preaching, public proclamation and penance, as well as defining rights of
sanctuary. Standing crosses were also employed to mark boundaries between
parishes, property, or settlements. A few crosses were erected to commemorate
battles. Some crosses were linked to particular saints, whose support and
protection their presence would have helped to invoke. Crosses in market
places may have helped to validate transactions. After the Reformation, some
crosses continued in use as foci for municipal or borough ceremonies, for
example as places for official proclamations and announcements; some were the
scenes of games or recreational activity.
Standing crosses were distributed throughout England and are thought to have
numbered in excess of 12,000. However, their survival since the Reformation
has been variable, being much affected by local conditions, attitudes and
religious sentiment. In particular, many cross-heads were destroyed by
iconoclasts during the 16th and 17th centuries. Less than 2,000 medieval
standing crosses, with or without cross-heads, are now thought to exist. The
oldest and most basic form of standing cross is the monolith, a stone shaft
often set directly in the ground without a base. The most common form is the
stepped cross, in which the shaft is set in a socket stone and raised upon a
flight of steps; this type of cross remained current from the 11th to 12th
centuries until after the Reformation. Where the cross-head survives it may
take a variety of forms, from a lantern-like structure to a crucifix; the more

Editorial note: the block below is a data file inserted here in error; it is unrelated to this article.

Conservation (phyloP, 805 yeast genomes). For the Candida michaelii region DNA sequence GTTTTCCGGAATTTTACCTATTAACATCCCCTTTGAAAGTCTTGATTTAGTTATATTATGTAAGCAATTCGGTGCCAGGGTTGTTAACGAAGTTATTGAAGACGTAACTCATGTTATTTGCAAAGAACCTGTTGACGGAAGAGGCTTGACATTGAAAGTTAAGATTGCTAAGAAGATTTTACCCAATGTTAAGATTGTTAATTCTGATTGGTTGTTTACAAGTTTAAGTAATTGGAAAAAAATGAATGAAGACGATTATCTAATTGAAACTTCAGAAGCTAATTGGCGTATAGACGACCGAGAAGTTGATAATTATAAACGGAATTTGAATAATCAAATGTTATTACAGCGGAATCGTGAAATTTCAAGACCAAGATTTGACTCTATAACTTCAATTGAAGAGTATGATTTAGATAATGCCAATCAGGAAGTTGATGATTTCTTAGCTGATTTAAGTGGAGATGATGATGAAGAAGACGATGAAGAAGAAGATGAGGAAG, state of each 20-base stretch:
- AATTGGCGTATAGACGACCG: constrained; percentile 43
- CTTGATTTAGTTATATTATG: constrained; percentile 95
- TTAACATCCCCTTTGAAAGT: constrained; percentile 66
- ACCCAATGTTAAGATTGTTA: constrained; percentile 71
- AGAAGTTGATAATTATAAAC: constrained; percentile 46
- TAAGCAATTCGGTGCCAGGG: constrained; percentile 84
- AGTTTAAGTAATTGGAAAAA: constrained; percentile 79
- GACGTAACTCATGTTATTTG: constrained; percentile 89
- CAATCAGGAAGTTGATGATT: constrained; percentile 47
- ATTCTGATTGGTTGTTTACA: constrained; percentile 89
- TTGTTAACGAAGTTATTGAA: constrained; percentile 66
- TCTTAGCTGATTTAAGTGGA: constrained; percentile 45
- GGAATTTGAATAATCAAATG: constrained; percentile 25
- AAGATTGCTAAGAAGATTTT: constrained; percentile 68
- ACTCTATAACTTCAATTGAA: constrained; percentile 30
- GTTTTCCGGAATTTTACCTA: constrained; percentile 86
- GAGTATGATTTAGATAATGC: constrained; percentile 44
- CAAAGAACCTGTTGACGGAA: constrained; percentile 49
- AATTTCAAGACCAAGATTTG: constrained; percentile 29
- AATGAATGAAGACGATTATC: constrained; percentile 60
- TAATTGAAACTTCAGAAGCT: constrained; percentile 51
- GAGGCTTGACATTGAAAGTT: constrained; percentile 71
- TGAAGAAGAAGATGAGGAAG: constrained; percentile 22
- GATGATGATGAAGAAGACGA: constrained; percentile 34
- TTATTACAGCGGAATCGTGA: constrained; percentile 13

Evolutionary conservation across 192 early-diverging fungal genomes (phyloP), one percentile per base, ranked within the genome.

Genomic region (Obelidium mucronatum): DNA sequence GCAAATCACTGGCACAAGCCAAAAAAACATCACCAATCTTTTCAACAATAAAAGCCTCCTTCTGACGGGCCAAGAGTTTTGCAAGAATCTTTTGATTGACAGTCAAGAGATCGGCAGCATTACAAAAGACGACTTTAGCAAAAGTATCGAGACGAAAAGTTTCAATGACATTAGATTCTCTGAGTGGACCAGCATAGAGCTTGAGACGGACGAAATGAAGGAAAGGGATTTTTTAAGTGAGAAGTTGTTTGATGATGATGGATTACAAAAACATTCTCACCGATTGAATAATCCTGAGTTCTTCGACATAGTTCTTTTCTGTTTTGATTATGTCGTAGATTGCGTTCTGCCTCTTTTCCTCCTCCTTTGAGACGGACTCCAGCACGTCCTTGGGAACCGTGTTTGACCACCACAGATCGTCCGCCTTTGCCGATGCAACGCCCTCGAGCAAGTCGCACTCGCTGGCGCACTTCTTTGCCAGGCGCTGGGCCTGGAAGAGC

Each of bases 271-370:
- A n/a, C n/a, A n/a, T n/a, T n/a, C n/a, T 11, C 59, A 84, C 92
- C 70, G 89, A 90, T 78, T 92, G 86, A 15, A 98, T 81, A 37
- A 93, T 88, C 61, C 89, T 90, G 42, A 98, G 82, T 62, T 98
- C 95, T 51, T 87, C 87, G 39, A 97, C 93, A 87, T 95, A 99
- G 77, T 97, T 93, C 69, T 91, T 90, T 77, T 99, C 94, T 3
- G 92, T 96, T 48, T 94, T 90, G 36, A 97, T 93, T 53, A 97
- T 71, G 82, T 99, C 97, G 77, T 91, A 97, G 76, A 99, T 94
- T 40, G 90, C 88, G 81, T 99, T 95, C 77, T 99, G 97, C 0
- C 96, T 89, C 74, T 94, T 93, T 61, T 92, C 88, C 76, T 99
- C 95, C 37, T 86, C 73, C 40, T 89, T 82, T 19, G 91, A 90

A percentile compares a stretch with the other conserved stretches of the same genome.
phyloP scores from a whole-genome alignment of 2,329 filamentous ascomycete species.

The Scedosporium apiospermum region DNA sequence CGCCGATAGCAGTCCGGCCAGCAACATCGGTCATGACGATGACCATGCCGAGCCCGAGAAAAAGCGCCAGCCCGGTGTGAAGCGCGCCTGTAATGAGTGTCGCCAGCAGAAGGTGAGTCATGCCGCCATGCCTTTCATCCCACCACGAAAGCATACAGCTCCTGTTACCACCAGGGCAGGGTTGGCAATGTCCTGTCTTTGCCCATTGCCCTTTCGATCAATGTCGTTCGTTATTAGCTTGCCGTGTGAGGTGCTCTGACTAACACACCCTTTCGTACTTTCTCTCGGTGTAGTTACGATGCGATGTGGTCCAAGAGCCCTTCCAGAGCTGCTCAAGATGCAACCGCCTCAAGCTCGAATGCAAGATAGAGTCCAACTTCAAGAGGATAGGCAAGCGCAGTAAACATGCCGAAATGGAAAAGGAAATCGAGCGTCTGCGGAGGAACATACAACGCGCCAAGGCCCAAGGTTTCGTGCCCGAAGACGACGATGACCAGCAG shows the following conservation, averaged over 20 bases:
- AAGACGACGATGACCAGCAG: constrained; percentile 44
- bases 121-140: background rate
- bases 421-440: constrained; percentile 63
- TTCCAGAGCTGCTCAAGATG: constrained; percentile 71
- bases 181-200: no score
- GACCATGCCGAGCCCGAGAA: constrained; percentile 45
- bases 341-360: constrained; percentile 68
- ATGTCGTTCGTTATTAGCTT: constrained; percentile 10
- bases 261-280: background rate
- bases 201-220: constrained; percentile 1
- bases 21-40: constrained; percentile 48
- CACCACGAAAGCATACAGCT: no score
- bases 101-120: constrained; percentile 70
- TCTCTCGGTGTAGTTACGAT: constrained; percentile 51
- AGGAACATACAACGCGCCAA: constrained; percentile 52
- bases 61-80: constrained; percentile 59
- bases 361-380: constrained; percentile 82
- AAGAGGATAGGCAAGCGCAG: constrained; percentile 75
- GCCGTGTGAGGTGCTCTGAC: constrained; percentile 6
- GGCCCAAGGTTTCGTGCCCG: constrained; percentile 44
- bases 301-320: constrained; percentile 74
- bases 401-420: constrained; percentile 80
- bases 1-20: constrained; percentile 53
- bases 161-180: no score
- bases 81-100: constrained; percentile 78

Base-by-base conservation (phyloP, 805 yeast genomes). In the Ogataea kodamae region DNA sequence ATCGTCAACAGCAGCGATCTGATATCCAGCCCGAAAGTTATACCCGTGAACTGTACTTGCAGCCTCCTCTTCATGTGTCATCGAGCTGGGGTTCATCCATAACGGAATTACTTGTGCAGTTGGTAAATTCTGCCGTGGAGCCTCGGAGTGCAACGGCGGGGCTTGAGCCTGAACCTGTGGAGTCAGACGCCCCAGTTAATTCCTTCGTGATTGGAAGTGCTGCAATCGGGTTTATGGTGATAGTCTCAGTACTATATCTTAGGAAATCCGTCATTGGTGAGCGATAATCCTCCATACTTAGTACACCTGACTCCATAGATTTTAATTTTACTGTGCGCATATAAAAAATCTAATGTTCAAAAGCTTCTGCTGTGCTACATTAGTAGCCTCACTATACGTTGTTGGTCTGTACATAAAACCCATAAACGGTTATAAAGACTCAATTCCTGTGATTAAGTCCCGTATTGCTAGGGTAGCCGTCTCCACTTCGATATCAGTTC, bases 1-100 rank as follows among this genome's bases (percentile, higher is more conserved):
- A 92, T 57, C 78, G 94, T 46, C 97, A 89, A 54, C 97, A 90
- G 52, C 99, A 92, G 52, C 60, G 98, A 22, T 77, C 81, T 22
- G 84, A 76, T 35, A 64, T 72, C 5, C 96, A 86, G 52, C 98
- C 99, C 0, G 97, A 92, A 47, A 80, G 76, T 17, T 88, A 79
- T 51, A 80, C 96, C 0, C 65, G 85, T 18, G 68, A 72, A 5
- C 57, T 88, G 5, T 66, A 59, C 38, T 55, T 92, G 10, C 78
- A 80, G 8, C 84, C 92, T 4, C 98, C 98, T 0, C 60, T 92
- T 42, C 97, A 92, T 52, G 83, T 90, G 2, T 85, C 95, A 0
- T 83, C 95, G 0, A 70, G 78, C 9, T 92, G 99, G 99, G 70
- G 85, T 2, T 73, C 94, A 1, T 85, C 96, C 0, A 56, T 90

elaborate examples date from the 15th century. Much less common than stepped
crosses are spire-shaped crosses, often composed of three or four receding
stages with elaborate architectural decoration and/or sculptured figures; the
most famous of these include the Eleanor crosses, erected by Edward I at the
stopping places of the funeral cortege of his wife, who died in 1290. Also
uncommon are the preaching crosses which were built in public places from the
13th century, typically in the cemeteries of religious communities and
cathedrals, market places and wide thoroughfares; they include a stepped base,
buttresses supporting a vaulted canopy, in turn carrying either a shaft and
head or a pinnacled spire. Standing crosses contribute significantly to our
understanding of medieval customs, both secular and religious, and to our
knowledge of medieval parishes and settlement patterns. All crosses which
survive as standing monuments, especially those which stand in or near their
original location, are considered worthy of protection.

Despite the shaft and head having been restored, the standing cross in the
market square survives well, with many of its original elements intact in what
is likely to be its original location. Its position in the market square,
where it forms a focal point, makes it an imposing monument, as it has done
since the medieval period.

Source: Historic England

Sources

Books and journals
Pooley, C, Notes on the Old Crosses of Gloucestershire, (1868), 70
Pooley, C, Notes on the Old Crosses of Gloucestershire, (1868), 69

Source: Historic England